Editor’s note: We are delighted to welcome the new and greatly expanded second edition of The Design Inference, by William Dembski and Winston Ewert. The following is excerpted from Chapter 2, “A Sampler of Design Inferences.”
Drawing design inferences is not an obscure or rare occurrence — it happens daily. We distinguish between a neatly folded pile of clothes and a random heap, between accidental physical contact and a deliberate nudge, between doodling and a work of art. Furthermore, we make important decisions based on this distinction. This chapter examines a variety of areas where we apply the design inference. In each case, what triggers a design inference is a specified event of small probability.
The eminent statistician Ronald Aylmer Fisher uncovered a classic case of data falsification when he analyzed Gregor Mendel’s data on peas. Fisher inferred that “Mendel’s data were fudged,” as one statistics text puts it, because the data matched Mendel’s theory too closely. Interestingly, the coincidence that elicited this charge of data falsification was a specified event whose probability was roughly 4 in 100,000, or 1 in 25,000. By everyday standards, this probability will seem small enough, but it is huge compared to many of the probabilities we will be encountering. In any case, Fisher saw this probability as small enough to draw a design inference, concluding that Mendel’s experiment was compromised and charging Mendel’s gardening assistant with deception.
Slutsky — Fast and Furious
For a more recent example of data falsification in science, consider the case of UCSD heart researcher Robert A. Slutsky. Slutsky was publishing fast and furiously. At his peak, he was publishing one new paper every ten days. Intent on increasing the number of publications in his curriculum vitae, he decided to lift a two-by-two table of summary statistics from one of his articles and insert it — unchanged — into another article. Data falsification was clearly implicated because of the vast improbability that data from two separate experiments should produce the same summary table of statistics. When forced to face a review board, Slutsky resigned his academic position rather than try to explain how this coincidence could have occurred without any fault on his part. The incriminating two-by-two table that appeared in both articles consisted of four blocks each containing a three-digit number. Given therefore a total of twelve digits in these blocks, the odds would have been roughly 1 in a trillion (= 1012) that this same table might have appeared by chance twice in his research.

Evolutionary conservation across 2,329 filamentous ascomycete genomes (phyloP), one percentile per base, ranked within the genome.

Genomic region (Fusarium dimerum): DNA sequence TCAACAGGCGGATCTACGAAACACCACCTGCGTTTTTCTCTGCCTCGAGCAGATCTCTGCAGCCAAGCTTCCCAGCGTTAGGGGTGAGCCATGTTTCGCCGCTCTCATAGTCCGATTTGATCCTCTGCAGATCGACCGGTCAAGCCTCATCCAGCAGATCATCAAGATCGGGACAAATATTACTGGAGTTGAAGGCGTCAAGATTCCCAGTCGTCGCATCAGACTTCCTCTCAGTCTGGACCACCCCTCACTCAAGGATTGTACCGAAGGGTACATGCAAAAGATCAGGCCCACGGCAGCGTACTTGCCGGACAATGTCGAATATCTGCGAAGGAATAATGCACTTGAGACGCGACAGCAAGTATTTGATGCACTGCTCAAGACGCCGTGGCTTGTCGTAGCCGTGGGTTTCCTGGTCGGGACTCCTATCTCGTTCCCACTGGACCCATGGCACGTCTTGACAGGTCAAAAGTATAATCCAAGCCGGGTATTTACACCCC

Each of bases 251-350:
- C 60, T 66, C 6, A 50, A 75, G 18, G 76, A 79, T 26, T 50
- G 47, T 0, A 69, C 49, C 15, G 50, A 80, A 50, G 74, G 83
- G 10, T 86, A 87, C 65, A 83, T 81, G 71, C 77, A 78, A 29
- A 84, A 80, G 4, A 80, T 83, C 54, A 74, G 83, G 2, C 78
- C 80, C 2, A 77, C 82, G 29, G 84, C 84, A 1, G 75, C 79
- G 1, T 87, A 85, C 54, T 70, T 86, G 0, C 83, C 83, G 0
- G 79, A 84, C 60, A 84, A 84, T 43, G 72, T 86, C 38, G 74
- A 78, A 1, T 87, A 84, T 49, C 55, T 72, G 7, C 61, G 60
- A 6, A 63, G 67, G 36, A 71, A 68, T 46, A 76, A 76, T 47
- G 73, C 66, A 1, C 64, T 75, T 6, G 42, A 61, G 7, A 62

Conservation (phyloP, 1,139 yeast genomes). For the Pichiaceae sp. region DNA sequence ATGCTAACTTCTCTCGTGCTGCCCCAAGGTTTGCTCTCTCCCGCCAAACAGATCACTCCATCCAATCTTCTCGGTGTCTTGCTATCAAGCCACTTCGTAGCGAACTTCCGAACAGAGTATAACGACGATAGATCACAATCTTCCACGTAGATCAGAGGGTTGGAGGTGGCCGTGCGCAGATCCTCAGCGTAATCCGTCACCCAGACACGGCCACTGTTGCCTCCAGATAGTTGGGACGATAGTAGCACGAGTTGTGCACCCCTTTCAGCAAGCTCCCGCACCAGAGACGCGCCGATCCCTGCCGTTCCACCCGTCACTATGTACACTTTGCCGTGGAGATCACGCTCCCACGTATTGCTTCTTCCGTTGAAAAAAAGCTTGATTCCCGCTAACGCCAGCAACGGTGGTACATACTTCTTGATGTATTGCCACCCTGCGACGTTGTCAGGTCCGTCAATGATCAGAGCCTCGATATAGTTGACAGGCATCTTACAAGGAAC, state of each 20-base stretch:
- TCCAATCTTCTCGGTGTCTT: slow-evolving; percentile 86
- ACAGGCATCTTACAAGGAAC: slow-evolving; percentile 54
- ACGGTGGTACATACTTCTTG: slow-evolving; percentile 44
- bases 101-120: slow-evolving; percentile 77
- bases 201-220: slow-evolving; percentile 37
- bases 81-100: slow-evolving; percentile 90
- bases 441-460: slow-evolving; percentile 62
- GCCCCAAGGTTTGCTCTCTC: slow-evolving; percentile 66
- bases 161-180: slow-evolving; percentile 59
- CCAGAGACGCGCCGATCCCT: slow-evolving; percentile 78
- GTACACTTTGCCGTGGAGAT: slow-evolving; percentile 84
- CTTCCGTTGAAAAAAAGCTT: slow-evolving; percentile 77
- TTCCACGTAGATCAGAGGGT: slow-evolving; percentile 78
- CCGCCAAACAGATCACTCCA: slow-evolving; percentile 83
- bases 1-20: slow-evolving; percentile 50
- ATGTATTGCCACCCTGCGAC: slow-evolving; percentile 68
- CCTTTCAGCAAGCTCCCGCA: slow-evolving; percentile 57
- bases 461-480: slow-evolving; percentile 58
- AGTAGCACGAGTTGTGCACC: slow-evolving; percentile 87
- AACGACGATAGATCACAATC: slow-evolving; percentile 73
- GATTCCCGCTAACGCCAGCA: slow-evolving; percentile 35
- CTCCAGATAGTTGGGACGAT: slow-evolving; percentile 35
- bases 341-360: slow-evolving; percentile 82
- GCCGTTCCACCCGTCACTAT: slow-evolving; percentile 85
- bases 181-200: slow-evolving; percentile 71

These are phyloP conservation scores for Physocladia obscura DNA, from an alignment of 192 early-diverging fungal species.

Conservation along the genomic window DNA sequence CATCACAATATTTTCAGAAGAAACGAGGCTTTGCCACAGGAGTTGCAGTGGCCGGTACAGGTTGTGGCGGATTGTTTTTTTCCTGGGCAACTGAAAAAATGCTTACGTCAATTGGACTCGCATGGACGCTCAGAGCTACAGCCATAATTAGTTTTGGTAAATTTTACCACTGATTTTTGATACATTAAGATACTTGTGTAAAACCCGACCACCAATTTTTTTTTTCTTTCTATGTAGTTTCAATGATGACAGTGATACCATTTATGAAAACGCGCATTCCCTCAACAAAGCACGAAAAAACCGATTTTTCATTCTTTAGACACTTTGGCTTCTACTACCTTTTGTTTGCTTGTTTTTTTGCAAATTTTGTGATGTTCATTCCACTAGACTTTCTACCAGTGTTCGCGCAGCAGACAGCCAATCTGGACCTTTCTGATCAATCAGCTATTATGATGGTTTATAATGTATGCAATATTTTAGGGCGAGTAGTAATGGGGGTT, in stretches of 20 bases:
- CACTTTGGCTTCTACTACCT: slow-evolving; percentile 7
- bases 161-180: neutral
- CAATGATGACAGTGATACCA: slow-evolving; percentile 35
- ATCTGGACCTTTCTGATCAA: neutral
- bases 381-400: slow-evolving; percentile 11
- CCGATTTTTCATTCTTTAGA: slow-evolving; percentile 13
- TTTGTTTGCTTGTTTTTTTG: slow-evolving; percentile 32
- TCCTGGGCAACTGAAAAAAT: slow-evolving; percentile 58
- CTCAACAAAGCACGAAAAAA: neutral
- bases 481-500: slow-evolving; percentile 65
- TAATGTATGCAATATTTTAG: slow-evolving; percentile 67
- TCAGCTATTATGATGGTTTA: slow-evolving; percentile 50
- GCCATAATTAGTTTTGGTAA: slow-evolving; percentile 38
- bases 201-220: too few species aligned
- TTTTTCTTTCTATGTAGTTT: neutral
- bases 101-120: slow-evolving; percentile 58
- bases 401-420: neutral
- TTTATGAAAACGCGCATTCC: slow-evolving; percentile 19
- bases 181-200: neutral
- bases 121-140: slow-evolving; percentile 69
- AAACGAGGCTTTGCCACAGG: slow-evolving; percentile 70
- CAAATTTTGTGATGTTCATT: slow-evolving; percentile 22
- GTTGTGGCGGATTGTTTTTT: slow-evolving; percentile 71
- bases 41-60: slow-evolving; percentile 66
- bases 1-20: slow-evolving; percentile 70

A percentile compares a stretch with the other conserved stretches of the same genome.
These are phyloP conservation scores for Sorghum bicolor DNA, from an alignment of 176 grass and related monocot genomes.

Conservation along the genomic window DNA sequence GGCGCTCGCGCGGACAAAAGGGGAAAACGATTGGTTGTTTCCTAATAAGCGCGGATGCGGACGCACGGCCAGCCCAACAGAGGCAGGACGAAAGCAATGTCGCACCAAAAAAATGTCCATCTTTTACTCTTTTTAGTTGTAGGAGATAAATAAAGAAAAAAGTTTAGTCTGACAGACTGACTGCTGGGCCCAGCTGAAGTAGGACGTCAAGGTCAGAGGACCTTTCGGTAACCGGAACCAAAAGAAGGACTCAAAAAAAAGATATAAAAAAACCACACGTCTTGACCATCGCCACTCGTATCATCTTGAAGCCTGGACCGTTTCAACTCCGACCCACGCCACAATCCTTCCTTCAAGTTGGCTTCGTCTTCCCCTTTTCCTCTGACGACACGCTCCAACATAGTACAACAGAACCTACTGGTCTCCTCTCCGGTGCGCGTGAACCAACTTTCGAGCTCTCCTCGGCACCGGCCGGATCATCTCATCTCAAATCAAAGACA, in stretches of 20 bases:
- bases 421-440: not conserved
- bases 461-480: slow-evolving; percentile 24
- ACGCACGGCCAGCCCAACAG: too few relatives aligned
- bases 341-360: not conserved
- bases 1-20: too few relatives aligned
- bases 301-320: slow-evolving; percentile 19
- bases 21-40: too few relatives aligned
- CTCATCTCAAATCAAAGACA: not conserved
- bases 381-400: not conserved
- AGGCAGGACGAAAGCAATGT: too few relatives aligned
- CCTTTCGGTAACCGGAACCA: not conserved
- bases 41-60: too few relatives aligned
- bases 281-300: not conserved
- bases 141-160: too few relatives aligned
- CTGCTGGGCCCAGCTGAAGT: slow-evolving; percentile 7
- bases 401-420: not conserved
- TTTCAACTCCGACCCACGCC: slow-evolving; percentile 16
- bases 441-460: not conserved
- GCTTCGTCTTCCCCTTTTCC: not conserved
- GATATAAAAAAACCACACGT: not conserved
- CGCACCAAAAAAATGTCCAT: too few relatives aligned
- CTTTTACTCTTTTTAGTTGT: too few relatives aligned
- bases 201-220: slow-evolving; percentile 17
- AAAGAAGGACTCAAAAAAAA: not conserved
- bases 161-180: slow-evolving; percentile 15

Why did Slutsky resign rather than defend a 1 in 1012 improbability? Why not simply attribute the coincidence to chance? There were three reasons. First, at the review board Slutsky would have had to produce the experimental protocols for the two experiments that supposedly gave rise to the identical two-by-two tables. If he was guilty of data falsification, these protocols would have incriminated him. Second, even if the protocols were lost, the sheer improbability of producing so unlikely a match between the two papers would have been enough to impugn the researcher’s honesty. Once a specification is in place (the two-by-two table in one paper here specifying the table in the other) and the probabilities become too small, the burden of proof, at least within the scientific community, shifts to the experimenter suspected of data falsification. In lay terms, Slutsky was self-plagiarizing. And third, Slutsky knew that this case of fraud was merely the tip of the iceberg. He had been committing other acts of research fraud right along, and these were now destined all to come into the open.
Moving from Medicine to Physics
Now consider the case of Jan Hendrik Schön, which parallels the Slutsky case almost point for point. On May 23, 2002, the New York Times reported on the work of “J. Hendrik Schön, 31, a Bell Labs physicist in Murray Hill, NJ, who has produced an extraordinary body of work in the last two and a half years, including seven articles each in Science and Nature, two of the most prestigious journals.” Despite this track record, his career was on the line. The New York Times reported further that Schön published “graphs that were nearly identical even though they appeared in different scientific papers and represented data from different devices. In some graphs, even the tiny squiggles that should arise from purely random fluctuations matched exactly.” (The identical graphs that did in Schön parallel the identical two-by-two tables that did in Slutsky.) Bell Labs therefore appointed an independent panel to determine whether Schön was guilty of “improperly manipulating data in research papers published in prestigious scientific journals.” The hammer fell in September 2002 when the panel concluded that Schön had indeed falsified his data, whereupon Bell Labs fired him.17